“Feeling my way through the darkness.
Guided by a beating heart…” –Avicii
I have a good (and unique!) friend who enjoys getting lost. Despite having GPS in her vehicle, she goes it on her own and considers getting lost an adventure! She savors finding undiscovered places she normally wouldn’t.
Me…not-so-much. I LOATHE getting lost. I have ZERO sense of direction. I plan ahead with maps and detailed turn-by-turn instructions because I get turned around and discombobulated very easily.
When I first moved to Phoenix, without my Rocky Mountains to direct me, I experienced this very thing.
Returning from a road trip to Lake Powell, I got lost for hours, in the dark, on the unfamiliar streets of Phoenix. With no landmarks to direct me and no light to see by; I had no point of reference. I completely panicked.
I knew I was lost and hated every minute of it.
The tears began brimming. My breathing accelerated. My heart went wild. My brain locked up…
Hours later, when I eventually followed the right road signs, I pulled into my neighborhood as the gas gauge danced around “E.” My blood pressure steadied, my tears dried up and, in the comfort of my apartment as I studied a map, I discovered my error. Compelled by fear and repeatedly making wrong choices, I actually drove in circles for those hours.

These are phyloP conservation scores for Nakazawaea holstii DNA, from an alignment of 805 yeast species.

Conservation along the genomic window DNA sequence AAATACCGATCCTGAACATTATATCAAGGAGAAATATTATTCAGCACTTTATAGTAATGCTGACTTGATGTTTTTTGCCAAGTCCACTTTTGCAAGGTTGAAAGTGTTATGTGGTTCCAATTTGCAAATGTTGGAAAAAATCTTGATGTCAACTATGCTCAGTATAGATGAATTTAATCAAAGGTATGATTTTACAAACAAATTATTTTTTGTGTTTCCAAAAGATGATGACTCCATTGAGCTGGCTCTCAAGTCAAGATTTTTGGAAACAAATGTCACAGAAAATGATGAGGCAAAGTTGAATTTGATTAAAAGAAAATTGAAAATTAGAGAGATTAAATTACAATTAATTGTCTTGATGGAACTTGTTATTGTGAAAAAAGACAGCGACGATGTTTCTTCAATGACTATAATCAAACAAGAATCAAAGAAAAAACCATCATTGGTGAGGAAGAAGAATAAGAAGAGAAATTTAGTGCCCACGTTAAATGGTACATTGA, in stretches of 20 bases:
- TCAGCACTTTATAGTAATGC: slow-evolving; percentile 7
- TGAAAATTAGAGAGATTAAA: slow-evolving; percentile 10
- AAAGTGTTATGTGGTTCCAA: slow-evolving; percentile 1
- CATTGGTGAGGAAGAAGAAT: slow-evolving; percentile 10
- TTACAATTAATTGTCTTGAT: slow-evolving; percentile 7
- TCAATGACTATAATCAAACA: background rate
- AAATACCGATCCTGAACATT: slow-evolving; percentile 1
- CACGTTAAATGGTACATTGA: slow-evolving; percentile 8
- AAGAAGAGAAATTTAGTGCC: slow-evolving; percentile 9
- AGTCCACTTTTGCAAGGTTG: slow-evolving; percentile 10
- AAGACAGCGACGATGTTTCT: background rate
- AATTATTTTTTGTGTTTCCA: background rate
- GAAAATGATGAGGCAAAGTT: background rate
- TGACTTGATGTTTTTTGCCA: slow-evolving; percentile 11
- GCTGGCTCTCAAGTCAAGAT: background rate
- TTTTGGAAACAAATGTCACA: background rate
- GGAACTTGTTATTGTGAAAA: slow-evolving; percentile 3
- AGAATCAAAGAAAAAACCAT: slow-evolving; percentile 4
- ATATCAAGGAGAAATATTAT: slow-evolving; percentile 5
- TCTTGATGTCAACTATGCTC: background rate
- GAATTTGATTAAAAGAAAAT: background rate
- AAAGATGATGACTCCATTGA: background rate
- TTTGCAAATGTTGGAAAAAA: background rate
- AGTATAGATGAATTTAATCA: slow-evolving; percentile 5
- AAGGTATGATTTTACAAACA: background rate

“We do the best by the light we have to see by.”—Julie Cameron
Something about the vast amount of trees, rain and places to lose yourself in northern Oregon reminds me a little of The Shack and Deliverance.
And, yes, one chilly, rainy, foggy day my fiancé and I decided to take a long run in northern Oregon. Since he was from those parts, (even though he hadn’t been back in years,) I trusted his proclamations that he knew where he was going.
The adventure began.
About an hour into the run, we got low on water. Amidst mossy back roads, gargantuan trees and a fog that hung down on us as a storm pressed in–
We got lost.
No, we didn’t hear banjos, but it got a bit precarious.
At one point we came into a clearing. We crossed the expanse and approached an ominous, brick building that looked like a modern day castle. We rounded the “castle” and, just as it began to rain harder, our hope ignited as we came upon the first person we had seen in miles.
She was crouched low, sitting on a curb by some large green dumpsters and her thin fingers held a burning cigarette with a long, dangling ash about to drop. As we approached her, in high hopes of asking where the heck we were, something stopped us.
She didn’t move.
As we got closer, her pale skin and statuesque figure seemed like an illusion. She was so engrossed in her thoughts that she didn’t hear the splashing of our running shoes, our gasps of breaths and she was completely oblivious to the rain that fell harder all around us. She was wearing a grey sweater that hung on her, leggings that clung to her bone-thin legs and flip flops. She also wore a men’s ball cap that hid her face and mostly covered the long brown locks of hair that escaped just below the plastic rim. Empty eyes stared straight ahead. She took a long drag on that cigarette.